Accordingly my links can be seen as falling into the two broad categories of (1) teachers' and (2) students' resource libraries as well as (3) a category encompassing sites (a) promoting professional development through fostering of communities of practice of language learners and practitioners, (b) where the tools for online community formation can be obtained and explored, and (c) those offering training in use of online communications and web development tools. [-2-]

Tending as it does toward entropy, the Internet defies attempts to so grossly categorize its contents so we find that sites often overlap categories or are classified summarily. The categories of links (1-3) are grouped here color coded yellow, grey, and green respectively: http://www.homestead.com/prosites-vstevens/files/vlrc/start.htm.

Perspective: How have others approached the problem?

The first task of a site such as this one was to overview how others had approached the task of setting up such resource centers. Of particular interest would be interface used, how the links are categorized, and the scope of such sites (given that each caters to its own perceived constituency). As can be imagined a wide range of resource portals already exist, ranging in scope from library sites with institutional backing, to other resource center portals, and on down to some excellent efforts by individuals to create portals for their students. The project reported here, by the way, is maintained as an individual effort with no institutional support whatsoever.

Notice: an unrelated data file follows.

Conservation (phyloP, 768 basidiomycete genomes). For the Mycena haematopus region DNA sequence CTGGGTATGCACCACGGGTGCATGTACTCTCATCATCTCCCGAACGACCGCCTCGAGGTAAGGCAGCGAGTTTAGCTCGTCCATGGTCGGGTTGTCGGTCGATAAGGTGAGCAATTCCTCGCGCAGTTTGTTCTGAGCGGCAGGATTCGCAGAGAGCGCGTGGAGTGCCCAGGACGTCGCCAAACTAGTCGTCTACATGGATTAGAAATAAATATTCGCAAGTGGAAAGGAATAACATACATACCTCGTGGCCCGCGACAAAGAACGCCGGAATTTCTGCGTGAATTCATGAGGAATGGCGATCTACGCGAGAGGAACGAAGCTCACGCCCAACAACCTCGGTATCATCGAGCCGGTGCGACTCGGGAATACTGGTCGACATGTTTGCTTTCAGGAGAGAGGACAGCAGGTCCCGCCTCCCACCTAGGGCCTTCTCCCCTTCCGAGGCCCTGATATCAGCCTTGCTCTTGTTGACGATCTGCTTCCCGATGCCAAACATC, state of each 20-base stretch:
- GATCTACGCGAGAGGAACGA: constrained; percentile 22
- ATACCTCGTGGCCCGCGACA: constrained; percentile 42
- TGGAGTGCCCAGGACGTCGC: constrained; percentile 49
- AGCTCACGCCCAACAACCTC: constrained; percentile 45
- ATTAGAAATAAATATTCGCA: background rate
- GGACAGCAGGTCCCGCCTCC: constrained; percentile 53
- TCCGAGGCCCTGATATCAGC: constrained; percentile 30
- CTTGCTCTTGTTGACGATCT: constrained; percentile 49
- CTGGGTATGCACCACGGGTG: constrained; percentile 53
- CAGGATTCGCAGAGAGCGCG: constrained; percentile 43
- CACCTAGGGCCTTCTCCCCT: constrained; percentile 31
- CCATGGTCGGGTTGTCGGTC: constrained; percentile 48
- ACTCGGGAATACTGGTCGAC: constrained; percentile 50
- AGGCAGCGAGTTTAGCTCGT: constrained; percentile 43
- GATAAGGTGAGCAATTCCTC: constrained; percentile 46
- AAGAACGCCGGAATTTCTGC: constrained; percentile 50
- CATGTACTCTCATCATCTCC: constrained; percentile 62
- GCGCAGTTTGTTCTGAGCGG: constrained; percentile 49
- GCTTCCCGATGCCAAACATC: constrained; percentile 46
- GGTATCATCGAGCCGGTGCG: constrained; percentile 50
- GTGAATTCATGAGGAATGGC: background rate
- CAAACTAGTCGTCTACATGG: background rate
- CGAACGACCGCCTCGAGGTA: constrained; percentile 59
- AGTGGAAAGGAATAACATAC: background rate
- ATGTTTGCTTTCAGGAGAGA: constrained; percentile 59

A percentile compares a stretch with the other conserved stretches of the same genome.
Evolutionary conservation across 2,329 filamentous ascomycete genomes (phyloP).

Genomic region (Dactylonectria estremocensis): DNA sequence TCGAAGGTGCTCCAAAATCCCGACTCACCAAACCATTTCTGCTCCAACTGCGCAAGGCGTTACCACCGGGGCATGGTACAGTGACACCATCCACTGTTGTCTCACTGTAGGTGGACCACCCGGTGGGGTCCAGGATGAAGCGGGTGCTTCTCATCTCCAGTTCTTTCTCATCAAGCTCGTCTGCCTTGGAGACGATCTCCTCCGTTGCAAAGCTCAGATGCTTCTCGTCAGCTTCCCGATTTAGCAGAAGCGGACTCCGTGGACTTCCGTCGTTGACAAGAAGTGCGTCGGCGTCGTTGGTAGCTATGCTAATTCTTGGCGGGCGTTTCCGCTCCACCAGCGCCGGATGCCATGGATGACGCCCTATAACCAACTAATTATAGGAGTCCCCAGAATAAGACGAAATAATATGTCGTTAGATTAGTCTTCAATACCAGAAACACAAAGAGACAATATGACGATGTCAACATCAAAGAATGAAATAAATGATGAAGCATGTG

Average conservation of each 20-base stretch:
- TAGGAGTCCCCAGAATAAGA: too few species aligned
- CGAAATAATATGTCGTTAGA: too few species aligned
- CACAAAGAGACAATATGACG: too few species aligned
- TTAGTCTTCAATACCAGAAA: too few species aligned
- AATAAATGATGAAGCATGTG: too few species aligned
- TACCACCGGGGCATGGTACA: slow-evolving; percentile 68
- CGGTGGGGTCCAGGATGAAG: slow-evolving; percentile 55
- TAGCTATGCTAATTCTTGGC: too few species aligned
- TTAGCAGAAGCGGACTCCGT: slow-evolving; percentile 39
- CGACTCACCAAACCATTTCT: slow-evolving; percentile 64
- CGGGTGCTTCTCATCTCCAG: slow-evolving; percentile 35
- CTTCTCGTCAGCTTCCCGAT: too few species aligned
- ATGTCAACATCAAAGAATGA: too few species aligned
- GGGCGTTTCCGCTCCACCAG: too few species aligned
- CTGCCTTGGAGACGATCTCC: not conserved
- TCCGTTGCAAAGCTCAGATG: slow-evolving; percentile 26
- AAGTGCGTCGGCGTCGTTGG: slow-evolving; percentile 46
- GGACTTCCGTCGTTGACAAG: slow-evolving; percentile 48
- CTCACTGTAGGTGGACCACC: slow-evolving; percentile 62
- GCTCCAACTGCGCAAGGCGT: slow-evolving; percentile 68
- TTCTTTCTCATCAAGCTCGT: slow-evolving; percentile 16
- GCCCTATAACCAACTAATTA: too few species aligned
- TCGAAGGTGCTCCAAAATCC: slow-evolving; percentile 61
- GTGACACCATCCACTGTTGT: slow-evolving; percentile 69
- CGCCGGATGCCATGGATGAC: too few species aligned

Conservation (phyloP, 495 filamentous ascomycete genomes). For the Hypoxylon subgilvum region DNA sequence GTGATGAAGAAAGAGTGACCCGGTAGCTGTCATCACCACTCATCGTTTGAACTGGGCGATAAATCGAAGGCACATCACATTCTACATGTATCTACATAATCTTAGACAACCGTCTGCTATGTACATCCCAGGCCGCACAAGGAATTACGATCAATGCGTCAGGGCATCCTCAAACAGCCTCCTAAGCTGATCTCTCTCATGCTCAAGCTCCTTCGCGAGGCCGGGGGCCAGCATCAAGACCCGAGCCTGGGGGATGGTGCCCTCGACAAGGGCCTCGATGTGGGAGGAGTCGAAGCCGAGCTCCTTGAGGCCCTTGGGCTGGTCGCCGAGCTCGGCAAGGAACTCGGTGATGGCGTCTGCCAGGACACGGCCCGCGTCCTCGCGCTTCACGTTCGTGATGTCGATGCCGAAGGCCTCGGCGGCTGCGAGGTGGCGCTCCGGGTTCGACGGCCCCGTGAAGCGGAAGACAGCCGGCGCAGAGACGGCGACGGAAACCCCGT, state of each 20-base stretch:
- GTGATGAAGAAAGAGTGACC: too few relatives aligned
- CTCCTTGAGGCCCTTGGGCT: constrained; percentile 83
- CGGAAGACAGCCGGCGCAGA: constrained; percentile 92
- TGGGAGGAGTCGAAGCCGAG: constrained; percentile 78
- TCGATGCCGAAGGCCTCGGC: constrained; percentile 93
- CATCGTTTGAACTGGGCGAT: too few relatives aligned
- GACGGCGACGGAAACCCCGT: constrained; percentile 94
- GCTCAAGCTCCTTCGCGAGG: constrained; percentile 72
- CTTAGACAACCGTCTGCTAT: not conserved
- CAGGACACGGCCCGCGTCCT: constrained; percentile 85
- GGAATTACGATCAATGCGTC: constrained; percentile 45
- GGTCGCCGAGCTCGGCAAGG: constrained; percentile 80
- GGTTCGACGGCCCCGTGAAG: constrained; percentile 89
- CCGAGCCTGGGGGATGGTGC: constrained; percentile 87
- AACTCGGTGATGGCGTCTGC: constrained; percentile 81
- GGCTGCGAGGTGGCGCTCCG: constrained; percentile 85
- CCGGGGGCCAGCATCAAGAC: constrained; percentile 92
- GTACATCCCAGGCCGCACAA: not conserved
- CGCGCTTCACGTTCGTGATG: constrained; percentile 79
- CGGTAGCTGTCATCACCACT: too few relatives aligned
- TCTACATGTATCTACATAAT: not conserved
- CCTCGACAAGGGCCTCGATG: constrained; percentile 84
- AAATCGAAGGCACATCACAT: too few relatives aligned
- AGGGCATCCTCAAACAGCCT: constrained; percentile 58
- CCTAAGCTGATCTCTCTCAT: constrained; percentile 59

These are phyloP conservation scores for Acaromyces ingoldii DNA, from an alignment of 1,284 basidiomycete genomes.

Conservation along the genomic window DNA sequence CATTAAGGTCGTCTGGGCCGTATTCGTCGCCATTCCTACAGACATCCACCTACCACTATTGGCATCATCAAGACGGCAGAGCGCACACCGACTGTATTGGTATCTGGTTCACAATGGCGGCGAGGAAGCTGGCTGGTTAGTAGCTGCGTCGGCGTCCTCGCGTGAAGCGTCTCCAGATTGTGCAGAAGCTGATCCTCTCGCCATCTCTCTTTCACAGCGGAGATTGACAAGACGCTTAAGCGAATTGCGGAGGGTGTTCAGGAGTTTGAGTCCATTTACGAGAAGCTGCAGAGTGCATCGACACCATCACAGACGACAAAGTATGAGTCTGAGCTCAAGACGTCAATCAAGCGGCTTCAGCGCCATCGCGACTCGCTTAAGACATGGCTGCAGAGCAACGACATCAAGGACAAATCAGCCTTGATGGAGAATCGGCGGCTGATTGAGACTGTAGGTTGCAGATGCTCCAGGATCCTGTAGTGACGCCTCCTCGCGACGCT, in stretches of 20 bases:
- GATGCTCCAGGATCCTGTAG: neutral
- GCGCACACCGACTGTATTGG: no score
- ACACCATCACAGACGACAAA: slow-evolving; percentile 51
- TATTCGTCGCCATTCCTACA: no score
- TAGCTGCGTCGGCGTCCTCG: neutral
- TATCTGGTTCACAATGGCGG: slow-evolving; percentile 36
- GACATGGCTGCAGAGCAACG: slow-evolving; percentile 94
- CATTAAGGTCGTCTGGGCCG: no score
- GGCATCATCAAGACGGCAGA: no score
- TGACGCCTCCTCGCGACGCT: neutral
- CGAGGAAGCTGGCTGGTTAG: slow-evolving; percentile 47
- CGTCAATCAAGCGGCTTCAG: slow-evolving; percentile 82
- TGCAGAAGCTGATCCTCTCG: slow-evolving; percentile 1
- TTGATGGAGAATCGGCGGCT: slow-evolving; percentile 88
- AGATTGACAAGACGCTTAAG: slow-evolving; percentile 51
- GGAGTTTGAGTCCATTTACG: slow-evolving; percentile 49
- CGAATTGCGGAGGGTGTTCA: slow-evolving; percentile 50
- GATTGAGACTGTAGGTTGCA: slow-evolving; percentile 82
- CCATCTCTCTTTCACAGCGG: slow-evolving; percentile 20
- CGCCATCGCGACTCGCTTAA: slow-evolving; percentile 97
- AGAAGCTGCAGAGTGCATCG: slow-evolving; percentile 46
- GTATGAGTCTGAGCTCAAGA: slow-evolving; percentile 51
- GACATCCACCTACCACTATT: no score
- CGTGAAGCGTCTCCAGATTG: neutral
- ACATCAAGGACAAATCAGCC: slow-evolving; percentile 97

One obvious category of resource is the numerous libraries online. I mentioned above some resources for locating huge numbers of these libraries, but many of these simply list their holdings online. More useful as extensions of a LRC are libraries that share their holdings over the Internet: http://www.homestead.com/prosites-vstevens/files/vlrc/libraries.htm. One example of such a library is the US Library of Congress, and an example of a page where resources are shared at its site is the Links, Databases and Resources page at http://international.loc.gov/intldl/intldlhome.html . In general I like the layout of the LOC pages, with topics designed to appeal and lure. For example, at the portal, explore the Galleries and Exhibitions, or click on Kids and Families and then JUMP back in time, MEET amazing Americans, or See, Hear, and Sing.

Once into a library, most readers of this article will know what to do there. This is because we were taught how to conduct research in a library, and accordingly, many readers of this article are in the position of teaching these skills to their students. Links at this page can help with that: http://www.homestead.com/prosites-vstevens/files/vlrc/lrskills.htm. The Bedford/St. Martin's "Hone Your Research Skills" page teaches essential Internet and library search skills, while the University of Aukland's English Language Self-Access Centre had at one point a virtual Flash tour of its ELE or electronic learning environment (and as happens on the Internet, at this particular moment of writing, links from that site are not working, but when and if they are it provides a good example of how a portal to a brick and mortar facility can be introduced through an online preview). Another kind of interface to a virtual resource page is Barbara Dieu's spider web mind map at http://members.tripod.com/the_english_dept/Inspiration/sitemap.html [-3-]